Monday, August 17, 2015
How Refined is California?
It’s been awhile since I lived on the East Coast – D.C. area and Southern Connecticut – but I remember the little derisive twitters (can we use that word that way anymore?) of laughter, sometimes spoken in Valley Girl mimics fer sure, about California’s greatest cultural contribution to the world: legally making a right turn on a red light. That was before the Silicon Valley, bolstered by Stanford and Berkeley rose to their present financial heights and before New York conglomerates swallowed up the media and entertainment industry in Los Angeles. But still there remains this cultural smugness from the east, tittering (better?) about the vapid intellectual void they call California.
We are disliked, sometimes more than even self-aggrandizing Texas, but as big as Texas might be, California is bigger. It has the largest economy and biggest population in the United States. If it were a country, while it would rank only 34thin population, it would rank seventh in economic size. We are America’s fruit and vegetable breadbasket with powerful rural conservative areas, but we are decidedly an urban, ethnically diverse and basically liberal state. Beaches to ski resorts, we seem to have it all… sort of… but we still get those East Coast sneers.
But life out here, despite the better weather and greater emphasis on the outdoors accordingly, is still tough. High rents and real estate prices. Wildfires, drought and earthquakes. Gang wars. In spite of wonderful universities, public schools that are just plain awful. Taxes that make us shudder. And restaurant prices that are only trumped (can I use that word anymore?) only by New York City. Despite a slow layering of modern transportation networks – like B.A.R.T. in the Bay Area and the Metro in Los Angeles – we are decidedly the number one car culture state in the land.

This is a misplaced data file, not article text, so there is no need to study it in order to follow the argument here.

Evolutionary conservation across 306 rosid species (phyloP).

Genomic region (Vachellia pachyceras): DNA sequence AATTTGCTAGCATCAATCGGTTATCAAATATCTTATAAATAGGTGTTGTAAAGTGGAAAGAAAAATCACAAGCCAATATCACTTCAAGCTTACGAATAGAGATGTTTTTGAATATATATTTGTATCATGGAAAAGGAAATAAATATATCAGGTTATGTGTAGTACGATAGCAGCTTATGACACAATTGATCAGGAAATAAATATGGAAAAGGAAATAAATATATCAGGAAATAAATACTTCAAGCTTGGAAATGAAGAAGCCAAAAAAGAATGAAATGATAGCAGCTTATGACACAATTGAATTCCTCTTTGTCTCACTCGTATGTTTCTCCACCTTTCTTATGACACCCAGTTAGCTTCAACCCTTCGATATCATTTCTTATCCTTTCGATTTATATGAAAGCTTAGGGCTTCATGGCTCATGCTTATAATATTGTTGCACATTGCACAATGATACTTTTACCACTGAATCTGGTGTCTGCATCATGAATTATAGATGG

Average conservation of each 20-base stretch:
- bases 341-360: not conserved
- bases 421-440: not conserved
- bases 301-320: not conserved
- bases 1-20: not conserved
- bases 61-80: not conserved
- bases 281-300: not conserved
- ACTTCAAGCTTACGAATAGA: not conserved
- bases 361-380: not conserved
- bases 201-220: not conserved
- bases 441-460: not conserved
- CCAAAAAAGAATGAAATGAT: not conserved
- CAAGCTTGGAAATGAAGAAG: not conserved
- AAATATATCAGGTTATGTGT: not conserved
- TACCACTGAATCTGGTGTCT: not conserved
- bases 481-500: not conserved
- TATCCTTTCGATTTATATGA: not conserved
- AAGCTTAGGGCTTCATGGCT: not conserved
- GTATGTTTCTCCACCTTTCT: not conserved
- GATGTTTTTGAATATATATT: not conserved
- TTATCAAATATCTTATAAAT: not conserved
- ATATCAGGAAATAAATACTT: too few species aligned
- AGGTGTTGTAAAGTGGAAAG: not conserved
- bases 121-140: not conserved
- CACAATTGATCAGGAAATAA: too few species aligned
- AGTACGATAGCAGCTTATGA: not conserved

High costs are stemming some of the once overwhelming pattern of easterners flowing west, and even for those who cannot tear themselves away from California, we occasionally (rarely) look with envy to the East Coast. The one area that most Californians just do not understand is the price of gasoline, even when corrected for the gas tax differential. Recently, regular in California averaged well over a dollar a gallon more than most of the rest of the country.
We are told it is because of “refining anomalies” stemming from both California’s stricter environmental standards and the need to switch out fuel types to match the seasonal temperature changes. Huh? We don’t have that much in the way of seasonal changes out here! We understand the higher costs in Hawaii where gasoline has to be shipped across an ocean, but California, itself an oil producing state?
Even as Washington considers allowing domestic oil extractors to sell their crude into overseas markets (they can’t now), refiners are shaking at the prospect of losing that business… and there will be more pressure on them to raise their prices to make up for the loss. The price differential here in California is staggering. “A consumer advocacy group says Californians paid a $4.8-billion premium compared with prices in the rest of the nation during the first half of 2015 because of the state's gasoline price spike, and it proposed legislation to fix what it sees as problems in the market.